Sandy’s tall road bike

Sandy is one of those guys who has trouble just walking into a shop and buying an XL carbon road frame and making it fit. If anyone needed a custom bike, it was him. It makes me feel so good when I’m able to build a frame like this. The frame is fillet brazed with True Temper OX Platinum tubing throughout. It is double oversized to add a bit of stiffness and to be proportional on a bike this tall. The ENVE fork was painted to match and he built it up with Campagnolo Chorus. He’s getting some good miles on it and it is clearly taking him to some beautiful places.

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This Colnago repair came to us from far away for some internal cable routing, shifter bosses, water bottle bosses, frame alignment, dent repair, and dropout straightening. A solid light blue with yellow pantographing and it’s back on the road!

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Nick’s touring bike

This bike is for a guy who can’t sit still, in a good way. He’s originally from Rhode Island but has been traveling all around the world for the past year or so. I’ve been trying to build his bike by covering all the bases via email. It can be a drawn out process when communication is strictly text based with delayed responses. So much more can be accomplished in a phone call. But Nick is an easy going guy and it was still a pleasure working with him. He went with a touring bike that should match his lifestyle pretty well. The paint is a fade but done from a light to dark blue so it’s very subtle. We don’t normally do fades but will take the plunge under certain circumstances.


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I had never seen a Chamberlain (Alaskan framebuilder) in person before and this one came in with a serious case of internal corrosion. The drive side chain stay needed to be replaced. A nice blue paint job with pink details, a healthy dose of Framesaver, and it’s ready to get back on the road/track.

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This black Waterford came in with a lot of rust as well. It’s amazing what the salt from our sweat can do to steel. It’s a wake up call for me to clean my bikes more than once a year. This bike was stripped, repainted, rebuild with a new drivetrain, and is back in action.

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A couple of repaints and a couple of remakes

Every once in a while a customer wants to make a modification to a Circle A but because they are so happy with the way it rides, they don’t want us to completely rebuild the bike. Here are two cases in point. This gold frameset was originally a yellow single speed. Chris wanted to make it compatible with a 3-speed hub and wanted a couple braze-ons added. Also, the stainless fork crown was originally satin and this time around I gave it a high polish shine. The details are a metallic brown to match the Chris King headset to be installed.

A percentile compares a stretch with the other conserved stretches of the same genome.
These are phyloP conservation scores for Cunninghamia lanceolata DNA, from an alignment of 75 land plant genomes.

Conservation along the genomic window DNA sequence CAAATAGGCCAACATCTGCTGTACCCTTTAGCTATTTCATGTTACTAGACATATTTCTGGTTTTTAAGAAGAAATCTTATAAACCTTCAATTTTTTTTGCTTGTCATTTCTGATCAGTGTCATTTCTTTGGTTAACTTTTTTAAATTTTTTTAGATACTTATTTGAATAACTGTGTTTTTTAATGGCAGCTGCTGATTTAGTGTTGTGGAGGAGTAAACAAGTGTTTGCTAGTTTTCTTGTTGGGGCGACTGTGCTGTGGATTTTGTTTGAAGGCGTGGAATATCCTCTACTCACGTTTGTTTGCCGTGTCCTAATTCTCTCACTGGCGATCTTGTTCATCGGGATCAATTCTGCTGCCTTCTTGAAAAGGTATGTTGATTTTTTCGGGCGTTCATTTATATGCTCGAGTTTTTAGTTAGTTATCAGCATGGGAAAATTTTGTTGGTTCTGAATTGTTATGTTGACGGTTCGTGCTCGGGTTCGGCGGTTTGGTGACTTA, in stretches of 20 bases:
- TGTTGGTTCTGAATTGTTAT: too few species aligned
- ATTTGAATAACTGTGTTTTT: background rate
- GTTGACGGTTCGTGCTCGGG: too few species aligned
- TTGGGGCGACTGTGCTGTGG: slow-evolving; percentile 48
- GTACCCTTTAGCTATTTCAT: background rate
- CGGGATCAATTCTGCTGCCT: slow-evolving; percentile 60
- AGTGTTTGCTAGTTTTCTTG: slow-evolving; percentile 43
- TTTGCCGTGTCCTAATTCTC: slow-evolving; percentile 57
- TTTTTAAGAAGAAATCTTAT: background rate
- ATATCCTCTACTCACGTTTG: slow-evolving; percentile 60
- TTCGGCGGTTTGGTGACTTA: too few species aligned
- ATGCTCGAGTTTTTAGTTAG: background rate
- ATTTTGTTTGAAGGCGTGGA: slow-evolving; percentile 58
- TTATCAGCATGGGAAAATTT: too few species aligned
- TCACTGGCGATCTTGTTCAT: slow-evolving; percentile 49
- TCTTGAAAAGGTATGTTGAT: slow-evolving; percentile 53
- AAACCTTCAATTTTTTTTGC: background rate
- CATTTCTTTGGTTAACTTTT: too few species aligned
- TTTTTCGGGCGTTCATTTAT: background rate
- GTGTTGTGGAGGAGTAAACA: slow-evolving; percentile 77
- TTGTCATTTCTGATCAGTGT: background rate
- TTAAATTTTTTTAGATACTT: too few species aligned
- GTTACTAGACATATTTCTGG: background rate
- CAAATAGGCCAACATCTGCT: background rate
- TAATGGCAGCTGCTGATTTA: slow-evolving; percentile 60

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This bright blue frameset was was originally a white and gray single speed. This time around, I removed the cantilever brake posts, drilled the fork, and added a rear brake bridge for medium reach brakes. The horizontal dropouts were removed and replaced with Ritchey vertical ones and the rear end was re-spaced to 130mm. Other changes include STI cable guides on the downtube, rear derailleur cable guides, and the front derailleur boss. The geometry was essentially a single speed road bike to begin with so this full road iteration will not handle differently but will now be able to climb some big hills!

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Craig brought this 1950s(?) mystery frame to us with the bottom portion of one on the fork blades missing. Our job was to replace the blades with an original set of Reynolds 531 imperial oval pencil blades and recreate the original front dropouts (as only one was still attached). A repaint was obviously needed as well. I reinstalled the pump mounts on the downtube, one of which was hacksawed off at some point. I also reinforced with brass and a small piece of steel tubing the seat binder whose stamped shape had been crushed over the years.

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Jamie’s 90s fillet brazed Charles Roberts came in a bit rusty and with a slightly chipped up red paint job. Looking to make a bike that he loved ride like new, he had me paint the frame black with some silver detailing in the pantographing on the bottom bracket. And voila, it’s a new bike!

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Steve has had this Fuji Dynamic 10 all his life. It’s his favorite bike and with the tubing that it’s built with, it’ll definitely last him a lifetime. It was starting to rust in the areas where the paint had chipped and the chrome was almost completely gone on the fork. I blasted off the loose chrome and painted the bike this Porsche Viper green by his request. I also added the downtube water bottle and shifter bosses.